(Tina leads.)

I spent our U.S. Thanksgiving holiday in a part of Colorado I haven’t visited previously, even though it is only a one hour and twenty minute drive from my home. (It’s a big state, there is a LOT of it I haven’t visited previously.)

Beautiful downtown Woodland Park meant a cabin in the woods and town views of the iconic Pikes Peak:

[I’m using WordPress Cloudup embeds for galleries. If the box shows black, try Refresh Page, Click center area box, Click bottom center margin, or Click bottom right corner. When it works, click photos and Cmd+/Ctrl+ again for larger zoom. Good luck!]

Murals and statues depict the old days and local wildlife. We saw a lot of deer grazing throughout town. Good grub for yours truly, the day before a ‘traditional’ Thanksgiving dinner, included hamburger steak, gravy, and fried onion rings. The rings were worthy of an entry in last weeks Textures theme. πŸ™‚

We hiked part of the Lovell Gulch pine forest the first day. M’lady said this shot looked like a tree graveyard.

For the next, all I can say is ‘Sedimentary, my dear Watson, sedimentary.’

Friday, thanks to a lead from AllTrails.com, we did the Vindicator Trail near Victor, CO. Victor and nearby Cripple Creek (“Goin’ up Cripple Creek, Goin’ on a run…” – Buffy St. Marie song) were HUGE gold mining areas at the turn of the 19th to 20th Century. Old mine buildings and history sign boards abound. The beautiful Sangre de Cristo mountains line the horizon to the west.

Always envious of you ‘monochromatists’, I took some original photos in color and monochrome with my ZS-200, sans post-processing:

Victor yielded a few interesting snaps. (Some of you likely remember Lowell Thomas.) And that sandwich price can’t be beat!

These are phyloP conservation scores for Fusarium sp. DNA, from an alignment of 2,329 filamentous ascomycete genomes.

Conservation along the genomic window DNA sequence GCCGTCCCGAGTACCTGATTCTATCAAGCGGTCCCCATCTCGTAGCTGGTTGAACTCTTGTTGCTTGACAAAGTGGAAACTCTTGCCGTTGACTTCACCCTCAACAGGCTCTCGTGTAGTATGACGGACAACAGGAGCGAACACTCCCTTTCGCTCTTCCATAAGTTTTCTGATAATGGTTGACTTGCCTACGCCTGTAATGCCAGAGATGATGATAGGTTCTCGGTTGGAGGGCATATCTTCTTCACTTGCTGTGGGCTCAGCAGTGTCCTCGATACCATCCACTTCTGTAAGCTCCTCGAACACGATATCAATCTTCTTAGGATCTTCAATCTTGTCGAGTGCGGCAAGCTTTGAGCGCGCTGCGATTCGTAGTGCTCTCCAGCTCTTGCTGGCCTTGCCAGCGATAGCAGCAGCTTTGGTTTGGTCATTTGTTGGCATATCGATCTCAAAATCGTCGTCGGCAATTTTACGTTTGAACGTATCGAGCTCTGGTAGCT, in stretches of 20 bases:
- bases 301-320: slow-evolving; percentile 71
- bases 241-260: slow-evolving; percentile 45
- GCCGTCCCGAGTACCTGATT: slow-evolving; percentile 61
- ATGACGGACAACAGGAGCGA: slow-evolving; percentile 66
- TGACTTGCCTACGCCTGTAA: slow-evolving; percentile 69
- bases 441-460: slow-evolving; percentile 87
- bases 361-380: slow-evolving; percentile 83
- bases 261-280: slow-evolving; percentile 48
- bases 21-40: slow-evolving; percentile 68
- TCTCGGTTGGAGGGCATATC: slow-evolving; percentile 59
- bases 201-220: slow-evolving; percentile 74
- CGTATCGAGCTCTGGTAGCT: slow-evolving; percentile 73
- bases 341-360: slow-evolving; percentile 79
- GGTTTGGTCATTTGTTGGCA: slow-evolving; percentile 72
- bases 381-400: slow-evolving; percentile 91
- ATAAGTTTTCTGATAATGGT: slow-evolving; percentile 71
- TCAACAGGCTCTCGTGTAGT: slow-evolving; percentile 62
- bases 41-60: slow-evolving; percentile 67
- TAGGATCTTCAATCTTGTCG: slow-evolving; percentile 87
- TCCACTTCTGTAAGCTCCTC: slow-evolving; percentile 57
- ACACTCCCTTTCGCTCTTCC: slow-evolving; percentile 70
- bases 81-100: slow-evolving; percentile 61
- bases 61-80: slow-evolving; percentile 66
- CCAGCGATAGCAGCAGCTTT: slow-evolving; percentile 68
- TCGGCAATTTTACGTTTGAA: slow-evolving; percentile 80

There is one large working mine still in the area, the Cripple Creek & Victor Gold Mine (Wikipedia). It’s an open pit operation, leaving mountains of rock:

Woof! Thank goodness there is still a lot of beauty around. Home Sweet Home!




31 thoughts on “LENS-ARTISTS CHALLENGE #227 – Home Sweet Home

  1. When I was a freshman in college, the English professor would assign us topics to write on, and I wrote about whatever I had on my mind. You seem to have done the same here unless “home sweet home” is wherever you happen to be at the time. But I always particularly enjoy your take on any subject, this was an interesting post and the photos, as always, were great.

    Liked by 1 person

  2. Looks like a wonderful area to visit. The old mining machinery appeals to me as a photographer and the mountain backdrop to the landscapes is wonderful! I had to smile at that sandwich offer πŸ˜‚

    Liked by 1 person

    1. Ha! Yes, the scenery was RUSTic outdoors. It was once a booming area with lots of people. Cripple Creek is now one of 3 towns in Colorado that allows gambling (slots, blackjack, poker, roulette) and it is packed with casinos and hotels. Hmmm.

      Liked by 1 person

  3. I absolutely loved this post John. You did well with your black and whites. And those onion rings–was that salt or sugar on them?? Loved and laughed at that sign: Buy one sandwich for the price of two and the second one is free!

    Liked by 1 person

  4. I love the photos of the old mining buildings. It’s funny how they feel like sculptures when they should be “old buildings”. And think your for the commentary on the hike. A tree graveyard…? Compost in time…

    Liked by 1 person

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